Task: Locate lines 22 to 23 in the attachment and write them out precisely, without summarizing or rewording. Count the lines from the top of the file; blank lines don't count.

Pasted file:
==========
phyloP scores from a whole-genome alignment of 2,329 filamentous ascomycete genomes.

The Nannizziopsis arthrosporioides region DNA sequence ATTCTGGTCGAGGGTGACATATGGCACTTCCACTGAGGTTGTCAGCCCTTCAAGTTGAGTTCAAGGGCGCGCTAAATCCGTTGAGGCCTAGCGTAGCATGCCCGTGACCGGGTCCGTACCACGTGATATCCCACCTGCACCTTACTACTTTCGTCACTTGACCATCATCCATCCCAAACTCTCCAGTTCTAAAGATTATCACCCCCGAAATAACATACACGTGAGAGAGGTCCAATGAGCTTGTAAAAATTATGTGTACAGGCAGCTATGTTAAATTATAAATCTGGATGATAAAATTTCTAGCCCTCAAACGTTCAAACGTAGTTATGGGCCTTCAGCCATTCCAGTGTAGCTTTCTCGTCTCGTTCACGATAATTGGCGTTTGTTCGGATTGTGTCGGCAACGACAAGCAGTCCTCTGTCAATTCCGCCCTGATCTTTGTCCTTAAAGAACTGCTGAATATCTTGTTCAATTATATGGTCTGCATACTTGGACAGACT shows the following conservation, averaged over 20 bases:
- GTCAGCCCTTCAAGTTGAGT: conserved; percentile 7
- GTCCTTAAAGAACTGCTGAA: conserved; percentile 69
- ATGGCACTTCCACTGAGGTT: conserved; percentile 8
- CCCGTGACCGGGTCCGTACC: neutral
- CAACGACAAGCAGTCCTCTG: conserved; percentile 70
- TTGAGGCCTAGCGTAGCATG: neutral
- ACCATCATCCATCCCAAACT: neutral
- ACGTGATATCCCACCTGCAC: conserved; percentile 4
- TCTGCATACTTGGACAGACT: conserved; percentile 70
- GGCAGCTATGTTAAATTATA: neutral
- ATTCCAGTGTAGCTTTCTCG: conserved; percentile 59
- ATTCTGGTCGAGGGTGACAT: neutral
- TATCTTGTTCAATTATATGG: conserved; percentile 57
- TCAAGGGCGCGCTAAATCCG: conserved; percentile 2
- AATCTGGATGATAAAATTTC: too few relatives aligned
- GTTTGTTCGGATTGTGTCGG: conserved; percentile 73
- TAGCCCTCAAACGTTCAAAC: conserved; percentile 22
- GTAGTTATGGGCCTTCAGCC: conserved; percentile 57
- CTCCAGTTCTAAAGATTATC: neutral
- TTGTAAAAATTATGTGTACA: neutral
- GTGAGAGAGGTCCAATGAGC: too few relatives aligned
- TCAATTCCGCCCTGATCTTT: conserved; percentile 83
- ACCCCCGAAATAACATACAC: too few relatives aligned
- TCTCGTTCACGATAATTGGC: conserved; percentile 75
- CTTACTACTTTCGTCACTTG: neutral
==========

- TTGTAAAAATTATGTGTACA: neutral
- GTGAGAGAGGTCCAATGAGC: too few relatives aligned